This image may, one day, disappear on
Biz of Baseball. MLB and FOX have partially
listed the national blackout as part of their
new agreement that begins in 2014
I didn’t get to the story yesterday. Some may have thought I was drowning in the news of the day, sipping champagne and smoking cigars. I was basking in the news, but the truth was a technical issue here at the Biz of Baseball had the site down most of the day for posting. Still, it was, as Terence Mann said in Field of Dreams, as if I’d been dipped in magic waters.
You see, MLB announced the finalization of three major national broadcast agreements yesterday. While the 8-year ESPN deal was announced at the end of August, FOX, TBS, and MLB Network were still wrapping things up. On Sept. 20, word got out what the deals would be worth—a staggering $1.5 billion annually when adding in ESPN—which meant that when the deals all kicked in in 2014, each club in MLB would see about $26.28 million each year over the $23.72 million they were each seeing as part of the last agreements.
It’s not often that I’m pleasantly wrong about things, but with the money so staggering, I assumed that the national blackout policy would remain. In speaking to a senior league official about a week ago, his reply was, “The deals aren’t all done yet. It’s premature to assume.” After more than a decade reporting on the league, I read this simply as, “The blackouts are remaining as they are, we just haven’t finalized the deals.”
So, when word arrived today via Twitter that the deals with FOX, TBS, and MLB Network had been finalized, I was really just prepared to report on what I thought was more of the same. After all, baseball has been mired in the blackout policy for so long, I had simply become Pavlov’s dog: you said the words “FOX” and “national broadcast deal” and my response was to write “arcane blackout policy” for the ten-billionth time.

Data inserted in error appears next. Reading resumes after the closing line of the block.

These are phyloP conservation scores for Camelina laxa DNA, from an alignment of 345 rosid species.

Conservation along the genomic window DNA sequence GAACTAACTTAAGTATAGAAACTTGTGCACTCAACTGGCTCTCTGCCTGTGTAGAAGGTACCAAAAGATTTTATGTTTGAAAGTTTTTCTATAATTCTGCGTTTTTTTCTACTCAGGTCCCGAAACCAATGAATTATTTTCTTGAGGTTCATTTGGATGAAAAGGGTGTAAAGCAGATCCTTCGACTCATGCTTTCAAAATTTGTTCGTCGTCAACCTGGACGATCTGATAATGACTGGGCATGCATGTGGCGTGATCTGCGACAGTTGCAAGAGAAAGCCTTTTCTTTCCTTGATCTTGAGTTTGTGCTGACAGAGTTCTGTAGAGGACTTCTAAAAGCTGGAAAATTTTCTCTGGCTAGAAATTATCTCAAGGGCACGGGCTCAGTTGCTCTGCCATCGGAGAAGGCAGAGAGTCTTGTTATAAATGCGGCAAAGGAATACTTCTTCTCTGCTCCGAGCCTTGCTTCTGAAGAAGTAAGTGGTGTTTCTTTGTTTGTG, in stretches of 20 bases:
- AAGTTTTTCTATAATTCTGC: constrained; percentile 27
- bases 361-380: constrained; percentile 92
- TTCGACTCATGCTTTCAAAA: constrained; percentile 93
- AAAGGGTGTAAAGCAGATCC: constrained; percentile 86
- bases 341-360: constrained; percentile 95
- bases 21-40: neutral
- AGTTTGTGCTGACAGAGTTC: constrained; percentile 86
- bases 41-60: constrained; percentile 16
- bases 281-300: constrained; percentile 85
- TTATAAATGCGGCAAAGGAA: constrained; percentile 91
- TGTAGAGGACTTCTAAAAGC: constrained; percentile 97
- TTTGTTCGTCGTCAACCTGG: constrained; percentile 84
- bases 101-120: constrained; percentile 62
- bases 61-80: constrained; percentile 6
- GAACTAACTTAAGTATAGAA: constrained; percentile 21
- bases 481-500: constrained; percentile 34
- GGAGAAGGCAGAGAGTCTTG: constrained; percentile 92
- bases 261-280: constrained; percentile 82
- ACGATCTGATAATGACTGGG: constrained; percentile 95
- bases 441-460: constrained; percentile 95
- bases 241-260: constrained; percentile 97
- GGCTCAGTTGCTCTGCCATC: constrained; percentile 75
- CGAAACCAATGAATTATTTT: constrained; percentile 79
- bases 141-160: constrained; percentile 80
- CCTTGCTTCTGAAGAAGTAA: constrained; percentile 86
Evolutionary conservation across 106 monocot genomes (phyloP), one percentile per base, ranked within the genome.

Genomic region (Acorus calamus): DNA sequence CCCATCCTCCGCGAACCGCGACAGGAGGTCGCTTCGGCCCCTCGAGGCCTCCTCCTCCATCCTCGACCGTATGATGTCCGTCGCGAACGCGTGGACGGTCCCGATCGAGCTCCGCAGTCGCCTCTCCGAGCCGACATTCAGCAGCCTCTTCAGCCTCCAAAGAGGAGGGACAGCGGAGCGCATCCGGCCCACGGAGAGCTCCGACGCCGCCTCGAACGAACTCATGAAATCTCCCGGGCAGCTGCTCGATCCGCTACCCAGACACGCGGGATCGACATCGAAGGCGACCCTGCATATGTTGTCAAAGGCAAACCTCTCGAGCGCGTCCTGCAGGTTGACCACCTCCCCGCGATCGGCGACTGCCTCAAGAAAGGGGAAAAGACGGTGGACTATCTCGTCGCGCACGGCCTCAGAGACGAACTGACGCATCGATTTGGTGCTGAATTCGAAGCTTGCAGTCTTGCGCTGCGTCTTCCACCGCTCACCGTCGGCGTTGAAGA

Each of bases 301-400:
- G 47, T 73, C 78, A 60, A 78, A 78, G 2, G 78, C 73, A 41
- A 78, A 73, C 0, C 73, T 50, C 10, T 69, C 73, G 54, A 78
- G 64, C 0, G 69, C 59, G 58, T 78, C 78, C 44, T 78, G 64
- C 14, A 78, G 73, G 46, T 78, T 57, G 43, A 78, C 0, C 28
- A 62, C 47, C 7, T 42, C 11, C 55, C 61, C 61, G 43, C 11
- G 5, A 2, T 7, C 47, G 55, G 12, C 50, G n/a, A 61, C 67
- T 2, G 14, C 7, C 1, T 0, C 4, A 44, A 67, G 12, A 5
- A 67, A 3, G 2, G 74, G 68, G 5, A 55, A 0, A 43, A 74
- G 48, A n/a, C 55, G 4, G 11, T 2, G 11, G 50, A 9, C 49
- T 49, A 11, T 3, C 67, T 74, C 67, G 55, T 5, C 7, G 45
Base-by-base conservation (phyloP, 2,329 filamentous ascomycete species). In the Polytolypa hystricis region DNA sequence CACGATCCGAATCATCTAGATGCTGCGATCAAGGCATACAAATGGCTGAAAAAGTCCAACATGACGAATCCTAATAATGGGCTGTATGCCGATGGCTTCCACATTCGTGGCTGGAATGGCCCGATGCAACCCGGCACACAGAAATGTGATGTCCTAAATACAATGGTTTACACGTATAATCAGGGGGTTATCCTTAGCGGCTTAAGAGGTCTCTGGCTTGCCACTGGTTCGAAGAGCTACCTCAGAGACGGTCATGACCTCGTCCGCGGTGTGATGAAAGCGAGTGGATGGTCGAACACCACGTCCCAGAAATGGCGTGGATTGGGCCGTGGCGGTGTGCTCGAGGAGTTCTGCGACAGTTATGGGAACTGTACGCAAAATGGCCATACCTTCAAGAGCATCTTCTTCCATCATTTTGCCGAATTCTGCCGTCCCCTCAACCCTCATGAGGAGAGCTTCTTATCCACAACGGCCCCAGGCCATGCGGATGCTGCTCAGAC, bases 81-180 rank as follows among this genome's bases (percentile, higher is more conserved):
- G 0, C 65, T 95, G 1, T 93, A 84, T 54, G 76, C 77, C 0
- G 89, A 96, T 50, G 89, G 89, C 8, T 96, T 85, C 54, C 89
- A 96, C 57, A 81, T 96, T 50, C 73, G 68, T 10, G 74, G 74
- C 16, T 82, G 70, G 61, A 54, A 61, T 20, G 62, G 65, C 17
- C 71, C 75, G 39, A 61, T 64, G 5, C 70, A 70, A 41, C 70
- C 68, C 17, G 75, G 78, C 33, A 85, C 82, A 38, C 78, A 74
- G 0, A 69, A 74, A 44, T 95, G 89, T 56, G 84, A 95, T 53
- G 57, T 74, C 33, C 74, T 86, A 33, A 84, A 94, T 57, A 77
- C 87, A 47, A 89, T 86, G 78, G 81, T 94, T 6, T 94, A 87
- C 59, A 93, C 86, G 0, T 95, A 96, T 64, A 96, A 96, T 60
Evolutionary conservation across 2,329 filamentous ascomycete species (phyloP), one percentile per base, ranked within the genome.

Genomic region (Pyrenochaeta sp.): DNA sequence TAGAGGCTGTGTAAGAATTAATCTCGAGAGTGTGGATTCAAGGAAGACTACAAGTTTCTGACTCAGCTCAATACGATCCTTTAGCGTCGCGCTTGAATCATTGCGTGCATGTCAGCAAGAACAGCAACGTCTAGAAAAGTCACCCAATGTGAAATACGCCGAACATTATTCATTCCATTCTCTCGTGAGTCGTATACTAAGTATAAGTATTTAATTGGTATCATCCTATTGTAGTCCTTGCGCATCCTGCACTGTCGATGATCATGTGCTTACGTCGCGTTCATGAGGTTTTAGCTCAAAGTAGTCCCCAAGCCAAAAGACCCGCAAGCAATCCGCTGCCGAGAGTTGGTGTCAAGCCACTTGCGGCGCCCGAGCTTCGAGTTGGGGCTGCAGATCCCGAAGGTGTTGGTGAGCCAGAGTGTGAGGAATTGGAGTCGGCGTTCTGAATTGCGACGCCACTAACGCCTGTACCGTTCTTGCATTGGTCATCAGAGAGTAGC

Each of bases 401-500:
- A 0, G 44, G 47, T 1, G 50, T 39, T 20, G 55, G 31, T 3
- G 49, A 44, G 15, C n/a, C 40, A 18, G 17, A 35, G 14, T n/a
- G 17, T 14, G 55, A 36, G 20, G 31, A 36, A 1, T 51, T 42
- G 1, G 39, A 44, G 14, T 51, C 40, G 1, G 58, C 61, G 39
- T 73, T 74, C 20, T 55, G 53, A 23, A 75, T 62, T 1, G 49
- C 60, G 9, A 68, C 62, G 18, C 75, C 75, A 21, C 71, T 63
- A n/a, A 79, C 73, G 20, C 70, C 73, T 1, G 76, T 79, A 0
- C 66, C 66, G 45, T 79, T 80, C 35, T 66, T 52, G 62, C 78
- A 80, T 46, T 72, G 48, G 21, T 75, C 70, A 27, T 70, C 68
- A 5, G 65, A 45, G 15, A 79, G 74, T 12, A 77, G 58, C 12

Yes, as Joe Sheehan noted on Twitter, the blackout policy has been something that I have screamed from the tallest mountain about. Each year, as I watched MLB Extra Innings on television or MLB.TV on my computer or iPhone, there I’d be on Saturday gnashing my teeth and shaking my fists at the sky as “Due to blackouts, this game is unavailable” came (yet again) on the screen.
But, today was different. Today, something miraculous happened. No, it is not a complete lifting, and it will not happen next season, but it is a bit of a national holiday for baseball fans. Within the press release from FOX, there was this:
Beginning in 2014, subscribers of MLB Extra Innings and MLB.TV have the opportunity to watch Saturday MLB on FOX games subject to certain geographic black outs that protect games assigned to local FOX affiliates.
I must have read this ten times. What FOX and MLB did was throw this writer a curve. What will happen is not too dissimilar to the local blackouts (which, yes, MLB… you’re still going to have to figure out one day). FOX selects three regional games each Saturday. If, let’s say, the Rangers were playing the Angels in Anaheim, then those within that regional broadcast area would be blacked out on MLB Extra Innings and MLB.TV for that game and forced to watch on FOX. But, if the Yankees were playing in New York and you were within that West Coast television territory for the Angels game, that wouldn’t be blacked out thus allowing you to truly get a complete out-off-market package. Given the money in play with the new deal (FOX jumps from $257.1 million annually to approx. $500 million a year), the fact that FOX relinquished any exclusivity is a major miracle. In other words, be happy and take it, baseball fans.
Sheehan mentioned on Twitter that I had “been out front on blackout issues for years” but I was no more persistent than Jeff Passan of Yahoo! Sports who has been banging on the “get out from the blackout policy” for years. The reality is, while we spilled gallons of ink on the topic, the likely reason that the blackout issue was lifted was that, by MLB’s own admission, the blackout issue is the #1 customer service complaint that they’ve seen year in and year out.
So, remember, you still have to wait till the FOX deal kicks in in 2014, but at least, after all the years of hearing Commissioner Selig say that he was concerned about it, something is (finally) going to happen. Congrats, baseball fans. Take a bow.
READ ALL THE DETAILS ON THE NEW NATIONAL BROADCAST AGREEMENTS INCLUDING THE FINANCIAL BREAKDOWN
Maury Brown is the Founder and President of the Business of Sports Network, which includes The Biz of Baseball, The Biz of Football, The Biz of Basketball and The Biz of Hockey. He writes for Baseball Prospectus and is a contributor to Forbes. He is available as a freelance writer. Brown's full bio is here. He looks forward to your comments via email and can be contacted through the Business of Sports Network (select his name in the dropdown provided).
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